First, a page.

UK Happenings

Women Writers Conference Presents Public Events on Race and Mass Incarceration

artwork form documentary "13th"
headshot photo of Melynda Price

LEXINGTON, Ky. (Aug. 24, 2017) In the wake of the recent events in Charlottesville, Virginia, the Kentucky Women Writers Conference continues doing its part to advance dialogue, education and understanding about race and violence here in America through its Sonia Sanchez Series. As part of the series, the conference will present a screening this weekend of the critically acclaimed documentary “13th,” which explores questions of race and mass incarceration, and a few weeks later the Sonia Sanchez Lecture by University of Kentucky law and African-American and Africana studies scholar Melynda J. Price will occur during the September conference. Both events are free and open to the public.

“Now more than ever, our community of readers, writers, scholars and citizens need programming like the Sonia Sanchez Series. We hope you will join us for these important events,” said Julie Wrinn, director of the Kentucky Women Writers Conference.

Since 2005, the Sonia Sanchez Series has honored the indelible spirit of the poet and her many visits to the neighborhoods of Lexington by bringing a major thinker whose writing impacts black culture and social justice issues. The chosen speaker participates in the Kentucky Woman Writers Conference and gives a keynote address, free and open to the community.

This year that speaker will be Melynda J. Price, the Robert E. Harding Jr. Associate Professor of Law at UK College of Law and director of the African American and Africana Studies Program in its College of Arts and Sciences. Price was named a University Research Professor for the 2017–18 academic year by the UK Board of Trustees, in recognition of her outstanding achievements in more than 10 years of research at UK Law on race and citizenship, the politics of punishment, and the role of law in the politics of race and ethnicity in the United States and at its borders.

Price is the author of “At the Cross: Race, Religion, and Citizenship in the Politics of the Death Penalty” (Oxford University Press, 2015), and her work has been published in both peer-reviewed social science and law journals, newspapers, and literary journals.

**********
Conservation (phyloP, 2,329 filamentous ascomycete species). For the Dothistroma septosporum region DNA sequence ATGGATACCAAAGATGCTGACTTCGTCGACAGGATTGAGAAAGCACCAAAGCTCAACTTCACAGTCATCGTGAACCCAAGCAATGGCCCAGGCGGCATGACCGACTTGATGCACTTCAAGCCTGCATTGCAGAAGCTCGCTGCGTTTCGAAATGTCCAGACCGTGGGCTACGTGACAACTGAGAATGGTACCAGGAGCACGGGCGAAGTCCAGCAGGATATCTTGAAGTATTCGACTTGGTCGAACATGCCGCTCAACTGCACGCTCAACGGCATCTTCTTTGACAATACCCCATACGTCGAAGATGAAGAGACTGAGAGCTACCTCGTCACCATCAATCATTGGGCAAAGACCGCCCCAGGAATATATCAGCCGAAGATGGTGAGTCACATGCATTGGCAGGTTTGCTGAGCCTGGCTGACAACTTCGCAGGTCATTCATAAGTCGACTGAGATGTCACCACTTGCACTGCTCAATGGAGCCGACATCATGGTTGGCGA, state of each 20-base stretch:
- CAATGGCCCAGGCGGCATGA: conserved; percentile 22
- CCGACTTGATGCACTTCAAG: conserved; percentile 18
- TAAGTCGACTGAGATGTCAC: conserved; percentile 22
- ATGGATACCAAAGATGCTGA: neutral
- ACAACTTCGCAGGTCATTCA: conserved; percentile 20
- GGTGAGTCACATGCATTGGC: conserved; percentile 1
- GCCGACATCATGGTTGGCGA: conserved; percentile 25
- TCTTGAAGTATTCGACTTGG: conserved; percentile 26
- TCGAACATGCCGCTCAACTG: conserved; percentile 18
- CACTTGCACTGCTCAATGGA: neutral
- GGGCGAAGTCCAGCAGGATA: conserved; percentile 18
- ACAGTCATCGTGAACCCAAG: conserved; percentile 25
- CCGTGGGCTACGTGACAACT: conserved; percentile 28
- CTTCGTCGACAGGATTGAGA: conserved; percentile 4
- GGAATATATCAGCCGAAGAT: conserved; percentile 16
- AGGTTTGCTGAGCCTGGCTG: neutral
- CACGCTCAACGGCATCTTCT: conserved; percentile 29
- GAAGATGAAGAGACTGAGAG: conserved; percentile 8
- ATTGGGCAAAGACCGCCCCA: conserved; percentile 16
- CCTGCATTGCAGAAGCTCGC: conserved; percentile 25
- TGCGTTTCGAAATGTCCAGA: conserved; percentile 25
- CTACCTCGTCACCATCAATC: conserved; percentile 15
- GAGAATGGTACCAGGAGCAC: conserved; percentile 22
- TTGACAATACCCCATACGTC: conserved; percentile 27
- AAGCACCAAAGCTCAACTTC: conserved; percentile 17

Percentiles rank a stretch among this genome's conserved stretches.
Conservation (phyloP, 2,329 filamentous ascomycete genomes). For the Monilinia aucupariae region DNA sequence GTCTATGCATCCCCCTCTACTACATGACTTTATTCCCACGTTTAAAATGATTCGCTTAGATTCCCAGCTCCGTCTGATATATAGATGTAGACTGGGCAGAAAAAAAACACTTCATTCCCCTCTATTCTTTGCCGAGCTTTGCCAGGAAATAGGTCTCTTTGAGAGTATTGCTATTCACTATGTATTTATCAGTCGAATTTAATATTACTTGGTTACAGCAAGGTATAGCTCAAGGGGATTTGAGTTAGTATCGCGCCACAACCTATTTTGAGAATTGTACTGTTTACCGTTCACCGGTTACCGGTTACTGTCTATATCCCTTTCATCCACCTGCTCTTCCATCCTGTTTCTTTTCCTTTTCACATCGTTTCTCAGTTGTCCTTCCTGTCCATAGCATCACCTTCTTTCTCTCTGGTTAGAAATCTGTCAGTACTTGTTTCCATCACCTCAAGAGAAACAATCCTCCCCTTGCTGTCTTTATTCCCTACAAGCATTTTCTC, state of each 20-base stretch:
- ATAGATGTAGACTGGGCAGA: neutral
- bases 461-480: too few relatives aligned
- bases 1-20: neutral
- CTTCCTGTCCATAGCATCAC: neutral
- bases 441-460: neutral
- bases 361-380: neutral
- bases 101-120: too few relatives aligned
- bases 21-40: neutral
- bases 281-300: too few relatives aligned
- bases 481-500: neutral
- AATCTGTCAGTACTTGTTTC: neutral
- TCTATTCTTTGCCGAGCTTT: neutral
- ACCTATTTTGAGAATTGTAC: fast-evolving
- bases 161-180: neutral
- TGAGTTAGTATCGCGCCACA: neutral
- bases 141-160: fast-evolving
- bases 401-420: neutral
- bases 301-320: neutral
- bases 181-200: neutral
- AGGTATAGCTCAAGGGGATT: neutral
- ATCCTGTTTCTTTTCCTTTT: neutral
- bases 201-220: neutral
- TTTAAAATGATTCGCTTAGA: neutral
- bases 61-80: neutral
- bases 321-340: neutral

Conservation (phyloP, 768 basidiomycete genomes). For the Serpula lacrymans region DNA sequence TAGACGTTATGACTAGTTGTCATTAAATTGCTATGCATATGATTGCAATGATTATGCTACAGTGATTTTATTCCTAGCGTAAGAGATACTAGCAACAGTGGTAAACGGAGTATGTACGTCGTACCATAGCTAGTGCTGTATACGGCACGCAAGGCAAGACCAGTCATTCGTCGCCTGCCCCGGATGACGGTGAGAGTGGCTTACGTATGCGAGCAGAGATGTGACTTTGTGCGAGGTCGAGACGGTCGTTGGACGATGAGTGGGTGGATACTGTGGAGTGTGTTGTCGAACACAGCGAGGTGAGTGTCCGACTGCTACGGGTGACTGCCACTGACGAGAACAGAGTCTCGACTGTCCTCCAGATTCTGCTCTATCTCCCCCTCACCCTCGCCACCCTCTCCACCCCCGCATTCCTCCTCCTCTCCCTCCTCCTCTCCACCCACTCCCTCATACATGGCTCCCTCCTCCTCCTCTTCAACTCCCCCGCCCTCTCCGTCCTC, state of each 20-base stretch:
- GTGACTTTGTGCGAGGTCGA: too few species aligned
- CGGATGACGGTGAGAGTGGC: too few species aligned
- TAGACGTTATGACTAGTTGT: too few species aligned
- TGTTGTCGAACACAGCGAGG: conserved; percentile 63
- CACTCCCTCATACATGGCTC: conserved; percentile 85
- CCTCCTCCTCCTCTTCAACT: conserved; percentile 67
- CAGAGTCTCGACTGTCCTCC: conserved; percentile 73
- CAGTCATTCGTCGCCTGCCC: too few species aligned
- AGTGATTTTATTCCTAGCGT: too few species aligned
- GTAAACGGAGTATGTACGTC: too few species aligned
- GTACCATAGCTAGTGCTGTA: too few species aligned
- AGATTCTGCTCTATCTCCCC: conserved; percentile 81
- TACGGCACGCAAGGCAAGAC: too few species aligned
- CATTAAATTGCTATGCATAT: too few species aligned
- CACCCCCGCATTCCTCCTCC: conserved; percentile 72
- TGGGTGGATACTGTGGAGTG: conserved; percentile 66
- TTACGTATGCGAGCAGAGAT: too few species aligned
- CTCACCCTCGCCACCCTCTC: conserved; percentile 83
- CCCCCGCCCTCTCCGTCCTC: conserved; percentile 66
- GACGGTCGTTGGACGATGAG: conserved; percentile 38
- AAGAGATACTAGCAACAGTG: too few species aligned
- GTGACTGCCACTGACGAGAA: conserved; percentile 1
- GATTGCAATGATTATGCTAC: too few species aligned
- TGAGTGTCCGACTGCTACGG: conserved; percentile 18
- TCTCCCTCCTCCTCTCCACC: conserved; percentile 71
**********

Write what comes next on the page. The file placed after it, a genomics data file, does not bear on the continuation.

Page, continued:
The Sonia Sanchez Series is chaired by Patrice K. Muhammad, founder and editor of The Key Newsjournal, serving Central Kentucky’s black community since 2004, and host of the syndicated talk radio program “Key Conversations.” Together with committee members Asha French and Shawntaye Hopkins, Muhammad will host a film screening and conversation Aug. 27 and the Sonia Series keynote address Sept. 14. Both events will address the history of race and mass incarceration in America.

This weekend, the Sonia Sanchez Series will present a screening of the Academy Award-nominated documentary film “13th” on race and mass incarceration that traces the liberation of slaves by the 13th Amendment signed on Jan. 31, 1865, to the convict leasing that followed, to the Jim Crow system of apartheid, to the FBI’s war against black activism, to today’s rampant incarceration of largely poor black men. Directed by Ava DuVernay, who also directed the Academy Award-nominated feature film “Selma,” “13th” opened the 2016 New York Film Festival. Doors open at 1 p.m., and the screening will begin 1:30 p.m. Sunday, Aug. 27, in Room A (lower level) of the Lexington Public Library-Central Branch, located at 140 East Main St. A discussion will follow the film. The film running time is 1 hour and 40 minutes and is also available on Netflix. Anyone who has previously seen the film is welcome to join a discussion afterwards at 3:30 p.m.

Next month, the Sonia Sanchez Lecture featuring Melynda Price will open the Kentucky Women Writers Conference. Price’s talk, focused on race and the politics of the death penalty, will begin 7 p.m. Thursday, Sept. 14, at the Carnegie Center for Literacy and Learning, located at 251 W. 2nd St.

Now in its 39th year, the Kentucky Women Writers Conference is an annual event known for bringing notable women writers to Lexington for readings, writing workshops and discussions. A program housed in the UK College of Arts and Sciences, the conference is made possible in part by continued community partnerships, including its primary venue, the Carnegie Center. Registration for the conference, running Sept. 15-16, is currently open.